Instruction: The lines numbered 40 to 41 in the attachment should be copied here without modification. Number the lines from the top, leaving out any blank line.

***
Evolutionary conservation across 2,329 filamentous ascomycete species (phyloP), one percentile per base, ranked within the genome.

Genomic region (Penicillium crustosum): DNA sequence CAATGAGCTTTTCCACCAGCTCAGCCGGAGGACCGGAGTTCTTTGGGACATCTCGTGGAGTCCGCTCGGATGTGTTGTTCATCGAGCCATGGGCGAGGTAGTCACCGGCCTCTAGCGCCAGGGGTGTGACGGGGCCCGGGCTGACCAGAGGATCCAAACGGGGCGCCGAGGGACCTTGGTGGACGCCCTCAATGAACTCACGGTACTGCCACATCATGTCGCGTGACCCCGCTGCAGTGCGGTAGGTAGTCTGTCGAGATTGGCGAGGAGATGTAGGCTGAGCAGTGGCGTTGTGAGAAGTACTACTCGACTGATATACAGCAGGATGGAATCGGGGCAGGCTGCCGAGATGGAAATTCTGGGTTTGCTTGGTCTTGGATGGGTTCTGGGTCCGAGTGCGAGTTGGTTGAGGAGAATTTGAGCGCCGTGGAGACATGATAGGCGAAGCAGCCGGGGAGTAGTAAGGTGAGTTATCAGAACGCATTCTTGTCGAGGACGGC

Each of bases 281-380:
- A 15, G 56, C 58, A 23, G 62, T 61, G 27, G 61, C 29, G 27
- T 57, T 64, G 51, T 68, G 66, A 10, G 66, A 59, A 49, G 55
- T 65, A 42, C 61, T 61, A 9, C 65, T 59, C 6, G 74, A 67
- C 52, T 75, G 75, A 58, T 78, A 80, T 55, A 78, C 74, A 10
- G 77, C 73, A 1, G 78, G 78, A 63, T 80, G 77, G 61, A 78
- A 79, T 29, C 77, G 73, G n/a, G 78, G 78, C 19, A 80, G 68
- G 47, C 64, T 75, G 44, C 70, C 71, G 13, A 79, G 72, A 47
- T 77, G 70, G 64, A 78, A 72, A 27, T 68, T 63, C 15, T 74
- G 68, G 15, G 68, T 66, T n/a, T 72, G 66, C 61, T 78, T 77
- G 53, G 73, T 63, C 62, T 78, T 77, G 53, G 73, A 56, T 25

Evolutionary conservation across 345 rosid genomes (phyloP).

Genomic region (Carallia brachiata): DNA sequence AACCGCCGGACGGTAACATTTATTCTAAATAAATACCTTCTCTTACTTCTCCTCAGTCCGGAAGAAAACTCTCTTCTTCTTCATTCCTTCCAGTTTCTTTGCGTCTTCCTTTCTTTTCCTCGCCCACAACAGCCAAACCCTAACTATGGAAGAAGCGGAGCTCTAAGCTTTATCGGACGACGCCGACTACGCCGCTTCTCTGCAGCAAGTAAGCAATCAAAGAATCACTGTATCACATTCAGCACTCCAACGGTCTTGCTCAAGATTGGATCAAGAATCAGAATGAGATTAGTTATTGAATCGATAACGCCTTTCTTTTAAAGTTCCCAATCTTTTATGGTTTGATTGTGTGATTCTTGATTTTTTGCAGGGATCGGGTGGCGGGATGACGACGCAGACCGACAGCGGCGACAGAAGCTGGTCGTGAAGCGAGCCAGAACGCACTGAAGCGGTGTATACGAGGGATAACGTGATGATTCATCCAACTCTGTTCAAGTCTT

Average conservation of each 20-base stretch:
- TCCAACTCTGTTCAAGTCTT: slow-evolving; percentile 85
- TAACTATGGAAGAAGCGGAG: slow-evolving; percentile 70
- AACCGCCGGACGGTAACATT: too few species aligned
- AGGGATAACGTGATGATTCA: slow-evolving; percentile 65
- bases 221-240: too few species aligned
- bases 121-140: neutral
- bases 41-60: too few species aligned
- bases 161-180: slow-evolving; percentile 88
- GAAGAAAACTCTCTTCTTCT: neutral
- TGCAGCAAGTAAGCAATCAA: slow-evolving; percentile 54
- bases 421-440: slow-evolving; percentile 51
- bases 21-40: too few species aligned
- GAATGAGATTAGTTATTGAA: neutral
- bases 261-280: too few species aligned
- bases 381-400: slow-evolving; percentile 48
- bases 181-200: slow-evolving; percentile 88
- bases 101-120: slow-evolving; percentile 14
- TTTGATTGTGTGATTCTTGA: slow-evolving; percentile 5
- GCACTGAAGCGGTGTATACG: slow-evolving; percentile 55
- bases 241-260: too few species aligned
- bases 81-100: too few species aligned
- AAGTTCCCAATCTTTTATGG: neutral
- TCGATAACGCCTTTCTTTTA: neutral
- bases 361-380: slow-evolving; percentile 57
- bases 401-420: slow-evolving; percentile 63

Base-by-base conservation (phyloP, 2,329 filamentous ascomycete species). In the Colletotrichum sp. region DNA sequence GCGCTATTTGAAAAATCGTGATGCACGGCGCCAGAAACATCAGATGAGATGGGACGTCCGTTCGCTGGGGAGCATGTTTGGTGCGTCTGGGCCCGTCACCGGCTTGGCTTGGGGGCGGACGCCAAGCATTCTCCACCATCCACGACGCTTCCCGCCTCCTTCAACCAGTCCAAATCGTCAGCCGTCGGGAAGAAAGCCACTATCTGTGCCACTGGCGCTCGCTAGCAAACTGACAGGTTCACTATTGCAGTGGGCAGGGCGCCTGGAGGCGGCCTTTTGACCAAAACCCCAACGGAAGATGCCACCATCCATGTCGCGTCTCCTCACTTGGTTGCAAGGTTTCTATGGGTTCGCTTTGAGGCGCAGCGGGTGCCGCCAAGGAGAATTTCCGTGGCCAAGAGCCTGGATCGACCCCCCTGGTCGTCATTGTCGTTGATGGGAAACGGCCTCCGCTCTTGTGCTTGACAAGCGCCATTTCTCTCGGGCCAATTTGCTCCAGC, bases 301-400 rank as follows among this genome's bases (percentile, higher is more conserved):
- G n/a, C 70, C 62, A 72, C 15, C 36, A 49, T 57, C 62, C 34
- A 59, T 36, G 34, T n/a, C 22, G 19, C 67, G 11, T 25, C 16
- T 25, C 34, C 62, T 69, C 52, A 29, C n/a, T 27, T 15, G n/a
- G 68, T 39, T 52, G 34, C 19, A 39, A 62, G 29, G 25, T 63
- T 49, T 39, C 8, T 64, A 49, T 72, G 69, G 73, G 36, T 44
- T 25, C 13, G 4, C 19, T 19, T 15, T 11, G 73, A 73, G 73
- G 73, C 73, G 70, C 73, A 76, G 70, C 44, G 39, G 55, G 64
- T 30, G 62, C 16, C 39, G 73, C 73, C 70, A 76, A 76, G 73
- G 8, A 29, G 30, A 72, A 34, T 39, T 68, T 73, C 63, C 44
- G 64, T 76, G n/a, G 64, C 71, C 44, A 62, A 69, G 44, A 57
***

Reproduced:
- bases 361-380: slow-evolving; percentile 57
- bases 401-420: slow-evolving; percentile 63